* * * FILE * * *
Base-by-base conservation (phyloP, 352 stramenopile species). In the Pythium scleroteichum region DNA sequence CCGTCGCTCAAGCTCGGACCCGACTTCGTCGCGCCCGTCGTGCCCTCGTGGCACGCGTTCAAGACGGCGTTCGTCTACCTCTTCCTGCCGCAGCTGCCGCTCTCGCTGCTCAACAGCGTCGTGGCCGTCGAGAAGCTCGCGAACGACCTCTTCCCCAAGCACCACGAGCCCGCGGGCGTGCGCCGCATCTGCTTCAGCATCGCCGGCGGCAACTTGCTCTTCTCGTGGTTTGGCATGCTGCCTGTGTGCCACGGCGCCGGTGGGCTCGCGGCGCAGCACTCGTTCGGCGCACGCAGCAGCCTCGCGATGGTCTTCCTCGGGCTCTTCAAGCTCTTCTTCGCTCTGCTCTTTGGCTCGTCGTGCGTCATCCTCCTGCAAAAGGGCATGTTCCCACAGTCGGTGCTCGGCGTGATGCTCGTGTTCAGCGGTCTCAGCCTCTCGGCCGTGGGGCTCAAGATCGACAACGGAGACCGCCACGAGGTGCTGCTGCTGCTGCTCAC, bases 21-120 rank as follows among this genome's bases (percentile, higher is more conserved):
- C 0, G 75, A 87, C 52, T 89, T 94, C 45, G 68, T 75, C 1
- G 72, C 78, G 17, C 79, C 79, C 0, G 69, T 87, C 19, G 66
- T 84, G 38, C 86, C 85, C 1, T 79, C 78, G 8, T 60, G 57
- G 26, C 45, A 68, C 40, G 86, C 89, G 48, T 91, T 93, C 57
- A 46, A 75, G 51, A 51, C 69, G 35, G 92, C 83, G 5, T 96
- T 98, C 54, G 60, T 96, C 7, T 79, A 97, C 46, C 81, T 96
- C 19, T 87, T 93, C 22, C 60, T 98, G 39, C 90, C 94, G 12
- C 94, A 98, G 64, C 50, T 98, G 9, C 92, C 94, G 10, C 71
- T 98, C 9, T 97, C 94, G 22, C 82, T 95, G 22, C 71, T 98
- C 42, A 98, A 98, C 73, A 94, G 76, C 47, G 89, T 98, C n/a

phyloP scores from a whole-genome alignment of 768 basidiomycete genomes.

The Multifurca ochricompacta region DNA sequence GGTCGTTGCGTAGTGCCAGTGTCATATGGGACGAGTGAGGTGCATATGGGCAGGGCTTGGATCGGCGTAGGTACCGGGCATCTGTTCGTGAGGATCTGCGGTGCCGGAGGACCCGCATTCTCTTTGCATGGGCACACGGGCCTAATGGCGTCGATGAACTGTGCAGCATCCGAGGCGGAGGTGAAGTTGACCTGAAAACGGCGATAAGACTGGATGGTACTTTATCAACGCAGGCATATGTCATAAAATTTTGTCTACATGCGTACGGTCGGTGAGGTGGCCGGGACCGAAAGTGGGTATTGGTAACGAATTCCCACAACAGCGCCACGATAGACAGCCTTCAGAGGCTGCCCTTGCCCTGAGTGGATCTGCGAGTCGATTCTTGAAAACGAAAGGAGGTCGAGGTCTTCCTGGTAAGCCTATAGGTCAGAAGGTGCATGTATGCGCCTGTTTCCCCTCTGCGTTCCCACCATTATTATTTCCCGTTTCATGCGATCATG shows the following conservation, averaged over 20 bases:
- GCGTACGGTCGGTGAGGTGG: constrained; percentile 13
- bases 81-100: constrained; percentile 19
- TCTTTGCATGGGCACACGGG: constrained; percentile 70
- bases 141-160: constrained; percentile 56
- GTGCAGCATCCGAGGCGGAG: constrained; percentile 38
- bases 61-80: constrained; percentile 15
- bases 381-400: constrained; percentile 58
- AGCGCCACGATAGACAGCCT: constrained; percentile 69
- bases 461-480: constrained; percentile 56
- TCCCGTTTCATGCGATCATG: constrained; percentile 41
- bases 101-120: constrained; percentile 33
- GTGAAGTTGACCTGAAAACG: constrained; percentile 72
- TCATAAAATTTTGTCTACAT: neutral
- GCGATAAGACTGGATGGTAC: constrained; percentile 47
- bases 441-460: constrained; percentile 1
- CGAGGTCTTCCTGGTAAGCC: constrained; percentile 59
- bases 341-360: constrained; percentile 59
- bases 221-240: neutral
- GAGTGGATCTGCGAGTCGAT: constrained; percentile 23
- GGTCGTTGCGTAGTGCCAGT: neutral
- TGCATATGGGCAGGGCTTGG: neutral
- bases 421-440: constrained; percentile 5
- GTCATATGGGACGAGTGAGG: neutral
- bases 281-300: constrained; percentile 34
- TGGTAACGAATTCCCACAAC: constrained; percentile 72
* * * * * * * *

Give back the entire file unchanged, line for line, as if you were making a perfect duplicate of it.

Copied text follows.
Base-by-base conservation (phyloP, 352 stramenopile species). In the Pythium scleroteichum region DNA sequence CCGTCGCTCAAGCTCGGACCCGACTTCGTCGCGCCCGTCGTGCCCTCGTGGCACGCGTTCAAGACGGCGTTCGTCTACCTCTTCCTGCCGCAGCTGCCGCTCTCGCTGCTCAACAGCGTCGTGGCCGTCGAGAAGCTCGCGAACGACCTCTTCCCCAAGCACCACGAGCCCGCGGGCGTGCGCCGCATCTGCTTCAGCATCGCCGGCGGCAACTTGCTCTTCTCGTGGTTTGGCATGCTGCCTGTGTGCCACGGCGCCGGTGGGCTCGCGGCGCAGCACTCGTTCGGCGCACGCAGCAGCCTCGCGATGGTCTTCCTCGGGCTCTTCAAGCTCTTCTTCGCTCTGCTCTTTGGCTCGTCGTGCGTCATCCTCCTGCAAAAGGGCATGTTCCCACAGTCGGTGCTCGGCGTGATGCTCGTGTTCAGCGGTCTCAGCCTCTCGGCCGTGGGGCTCAAGATCGACAACGGAGACCGCCACGAGGTGCTGCTGCTGCTGCTCAC, bases 21-120 rank as follows among this genome's bases (percentile, higher is more conserved):
- C 0, G 75, A 87, C 52, T 89, T 94, C 45, G 68, T 75, C 1
- G 72, C 78, G 17, C 79, C 79, C 0, G 69, T 87, C 19, G 66
- T 84, G 38, C 86, C 85, C 1, T 79, C 78, G 8, T 60, G 57
- G 26, C 45, A 68, C 40, G 86, C 89, G 48, T 91, T 93, C 57
- A 46, A 75, G 51, A 51, C 69, G 35, G 92, C 83, G 5, T 96
- T 98, C 54, G 60, T 96, C 7, T 79, A 97, C 46, C 81, T 96
- C 19, T 87, T 93, C 22, C 60, T 98, G 39, C 90, C 94, G 12
- C 94, A 98, G 64, C 50, T 98, G 9, C 92, C 94, G 10, C 71
- T 98, C 9, T 97, C 94, G 22, C 82, T 95, G 22, C 71, T 98
- C 42, A 98, A 98, C 73, A 94, G 76, C 47, G 89, T 98, C n/a

phyloP scores from a whole-genome alignment of 768 basidiomycete genomes.

The Multifurca ochricompacta region DNA sequence GGTCGTTGCGTAGTGCCAGTGTCATATGGGACGAGTGAGGTGCATATGGGCAGGGCTTGGATCGGCGTAGGTACCGGGCATCTGTTCGTGAGGATCTGCGGTGCCGGAGGACCCGCATTCTCTTTGCATGGGCACACGGGCCTAATGGCGTCGATGAACTGTGCAGCATCCGAGGCGGAGGTGAAGTTGACCTGAAAACGGCGATAAGACTGGATGGTACTTTATCAACGCAGGCATATGTCATAAAATTTTGTCTACATGCGTACGGTCGGTGAGGTGGCCGGGACCGAAAGTGGGTATTGGTAACGAATTCCCACAACAGCGCCACGATAGACAGCCTTCAGAGGCTGCCCTTGCCCTGAGTGGATCTGCGAGTCGATTCTTGAAAACGAAAGGAGGTCGAGGTCTTCCTGGTAAGCCTATAGGTCAGAAGGTGCATGTATGCGCCTGTTTCCCCTCTGCGTTCCCACCATTATTATTTCCCGTTTCATGCGATCATG shows the following conservation, averaged over 20 bases:
- GCGTACGGTCGGTGAGGTGG: constrained; percentile 13
- bases 81-100: constrained; percentile 19
- TCTTTGCATGGGCACACGGG: constrained; percentile 70
- bases 141-160: constrained; percentile 56
- GTGCAGCATCCGAGGCGGAG: constrained; percentile 38
- bases 61-80: constrained; percentile 15
- bases 381-400: constrained; percentile 58
- AGCGCCACGATAGACAGCCT: constrained; percentile 69
- bases 461-480: constrained; percentile 56
- TCCCGTTTCATGCGATCATG: constrained; percentile 41
- bases 101-120: constrained; percentile 33
- GTGAAGTTGACCTGAAAACG: constrained; percentile 72
- TCATAAAATTTTGTCTACAT: neutral
- GCGATAAGACTGGATGGTAC: constrained; percentile 47
- bases 441-460: constrained; percentile 1
- CGAGGTCTTCCTGGTAAGCC: constrained; percentile 59
- bases 341-360: constrained; percentile 59
- bases 221-240: neutral
- GAGTGGATCTGCGAGTCGAT: constrained; percentile 23
- GGTCGTTGCGTAGTGCCAGT: neutral
- TGCATATGGGCAGGGCTTGG: neutral
- bases 421-440: constrained; percentile 5
- GTCATATGGGACGAGTGAGG: neutral
- bases 281-300: constrained; percentile 34
- TGGTAACGAATTCCCACAAC: constrained; percentile 72